International tourist arrivals grew by a further +4% across the first nine months of 2019, the latest issue of the UNWTO World Tourism Barometer indicates. Tourism’s growth continues to outpace global economic growth, and generating USD1.7 trillion in annual revenues is the third largest export category behind fuels (USD2.4 trillion) and chemicals (USD2.2 trillion).
The latest statistics continue to highlight the huge potential for travel and tourism to deliver development opportunities across the world but also to the sustainability challenge that will be at the heart of its future.
Destinations worldwide received 1.1 billion international tourist arrivals in the first nine months of 2019 (up 43 million compared to the same period of 2018), according to the latest analysis. But, the global economic slowdown, rising trade, geopolitical tensions and prolonged uncertainty around Brexit “weighed on international tourism,” says the report with a more moderate pace of growth visible in the data during the summer peak season in the northern hemisphere (July-September).
International tourism accounts for 29% of the world’s services exports and 7% of overall exports. In some regions these proportions exceed the world average, especially the Middle East and Africa where tourism represents over 50% of services exports and about 9% of exports overall.
The world’s top ten earners saw mixed results in international tourism receipts through Sep-2019, according to the barometer, with Australia (+9%), Japan (+8%) and Italy (+7%) posting the highest growth, while China, the United Kingdom and the United States recorded declines. Mediterranean destinations were among the strongest performers in terms of earnings, both in Europe and the Middle East and North Africa region.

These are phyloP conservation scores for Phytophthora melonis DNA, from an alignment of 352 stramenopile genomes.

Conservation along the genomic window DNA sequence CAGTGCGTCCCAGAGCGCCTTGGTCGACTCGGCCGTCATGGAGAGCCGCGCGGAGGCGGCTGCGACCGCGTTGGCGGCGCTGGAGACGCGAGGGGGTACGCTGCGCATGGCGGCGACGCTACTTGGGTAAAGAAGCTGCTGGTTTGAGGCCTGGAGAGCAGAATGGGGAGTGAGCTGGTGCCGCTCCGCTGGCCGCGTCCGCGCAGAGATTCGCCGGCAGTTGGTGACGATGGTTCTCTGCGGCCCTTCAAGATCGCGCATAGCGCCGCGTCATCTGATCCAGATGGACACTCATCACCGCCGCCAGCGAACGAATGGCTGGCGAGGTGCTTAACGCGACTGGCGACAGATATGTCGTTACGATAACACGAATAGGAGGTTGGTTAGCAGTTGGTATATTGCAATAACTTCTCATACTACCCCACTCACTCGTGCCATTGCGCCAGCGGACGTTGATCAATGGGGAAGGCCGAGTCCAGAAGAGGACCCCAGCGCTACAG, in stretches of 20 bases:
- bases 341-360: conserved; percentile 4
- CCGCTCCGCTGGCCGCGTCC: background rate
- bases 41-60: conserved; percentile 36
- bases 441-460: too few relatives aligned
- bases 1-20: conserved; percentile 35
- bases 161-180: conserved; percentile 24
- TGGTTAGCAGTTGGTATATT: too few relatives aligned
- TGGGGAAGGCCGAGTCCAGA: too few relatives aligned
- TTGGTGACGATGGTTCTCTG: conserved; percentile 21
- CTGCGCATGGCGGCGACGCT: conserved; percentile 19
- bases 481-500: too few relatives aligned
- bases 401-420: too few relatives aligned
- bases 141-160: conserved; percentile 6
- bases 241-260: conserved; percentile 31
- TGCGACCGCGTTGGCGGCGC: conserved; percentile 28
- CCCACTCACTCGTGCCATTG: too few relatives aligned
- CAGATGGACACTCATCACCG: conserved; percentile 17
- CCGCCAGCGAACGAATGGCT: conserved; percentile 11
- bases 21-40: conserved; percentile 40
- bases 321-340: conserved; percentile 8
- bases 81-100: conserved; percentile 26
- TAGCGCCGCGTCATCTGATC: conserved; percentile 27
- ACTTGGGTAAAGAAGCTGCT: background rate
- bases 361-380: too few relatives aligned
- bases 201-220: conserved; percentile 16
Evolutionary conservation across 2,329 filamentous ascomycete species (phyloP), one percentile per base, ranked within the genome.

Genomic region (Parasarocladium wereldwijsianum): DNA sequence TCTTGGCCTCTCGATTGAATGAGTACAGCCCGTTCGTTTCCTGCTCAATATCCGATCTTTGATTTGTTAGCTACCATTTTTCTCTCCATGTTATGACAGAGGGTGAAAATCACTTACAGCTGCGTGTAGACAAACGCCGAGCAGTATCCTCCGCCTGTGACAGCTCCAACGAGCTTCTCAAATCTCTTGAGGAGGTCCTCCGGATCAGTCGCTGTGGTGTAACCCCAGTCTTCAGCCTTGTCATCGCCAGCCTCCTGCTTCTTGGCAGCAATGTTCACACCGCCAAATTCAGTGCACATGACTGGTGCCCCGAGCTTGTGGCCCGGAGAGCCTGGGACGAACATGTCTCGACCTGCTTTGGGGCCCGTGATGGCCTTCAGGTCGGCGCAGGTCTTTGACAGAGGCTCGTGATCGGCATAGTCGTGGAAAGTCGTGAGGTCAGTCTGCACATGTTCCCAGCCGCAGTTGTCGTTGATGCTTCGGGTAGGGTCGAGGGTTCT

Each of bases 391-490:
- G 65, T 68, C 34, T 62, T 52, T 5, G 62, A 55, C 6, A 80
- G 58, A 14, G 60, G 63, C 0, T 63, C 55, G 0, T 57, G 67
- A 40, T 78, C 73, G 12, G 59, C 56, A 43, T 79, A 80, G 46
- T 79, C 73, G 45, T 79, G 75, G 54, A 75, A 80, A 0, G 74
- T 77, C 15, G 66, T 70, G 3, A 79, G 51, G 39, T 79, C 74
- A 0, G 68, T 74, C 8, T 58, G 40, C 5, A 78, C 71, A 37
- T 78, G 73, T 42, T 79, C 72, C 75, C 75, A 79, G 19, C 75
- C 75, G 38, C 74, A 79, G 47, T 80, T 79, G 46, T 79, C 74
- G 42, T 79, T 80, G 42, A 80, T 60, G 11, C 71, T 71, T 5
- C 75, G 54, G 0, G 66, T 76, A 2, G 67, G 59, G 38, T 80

Growth in arrivals during the first nine months of 2019 was led by the Middle East (+9%), followed by Asia and the Pacific and Africa (both +5%), Europe (+3%) and the Americas (+2%). Europe’s pace of growth slowed down to 3% in January-September this year, from double that rate last year. Also slower than last year, although still above the global average, growth in Asia and the Pacific (+5%) was led by South Asia (+8%), followed by South-East (+6%) and North-East Asia (+5%), while Oceania showed a +2% increase.
A further report from The World Travel & Tourism Council (WTTC), which represents the global travel and tourism private sector, has revealed cities account for USD691 billion in travel and tourism GDP and over 17 million jobs. The ‘Cities Report for 2019’ says international visitor spending is “more important to cities than it is to countries”.
With more than half (55%) of the world’s population living in urban areas – due to increase to 68% over the next 30 years – cities have become the “hubs for global economic growth and innovation, while also attracting more people who want to live and do business,” it explains.
The report focuses on 73 major tourism city destinations which represent 25% of the sector’s direct global GDP. In 2018, it says, GDP across the cities, grew by +3.6%, above the overall city economy growth of +3.0%.
“Cities are an essential part of the travel and tourism sector, both culturally and economically, and their significance is set to increase over time. Achieving sustainable growth in cities requires reaching far beyond the sector itself, and into the broader urban agenda,” says Gloria Guevara, president & CEO, WTTC.
The WTTC report reveals all but one of the ten global cities with the highest direct travel and tourism growth over the past decade, are in emerging and developing countries, where infrastructure development and prioritisation of tourism, has been a key growth driver. This will continue into the next ten years with between 2018-2028 all ten expected to come from emerging and developing countries, including Morocco, India, Vietnam and Indonesia.
According to the report, cities with an overreliance on domestic or international demand are more exposed to economic and geopolitical shocks. Some large Brazilian and Chinese cities which are highly reliant on domestic demand, “could be exposed to changes in the domestic economy,” it warns.
Those that are more reliant on international demand and/or particular source markets, may be vulnerable to external disruptions, while, a high degree of seasonality can also, at times put pressure on infrastructure, due to the heightened demand during a narrow timeframe,” it adds.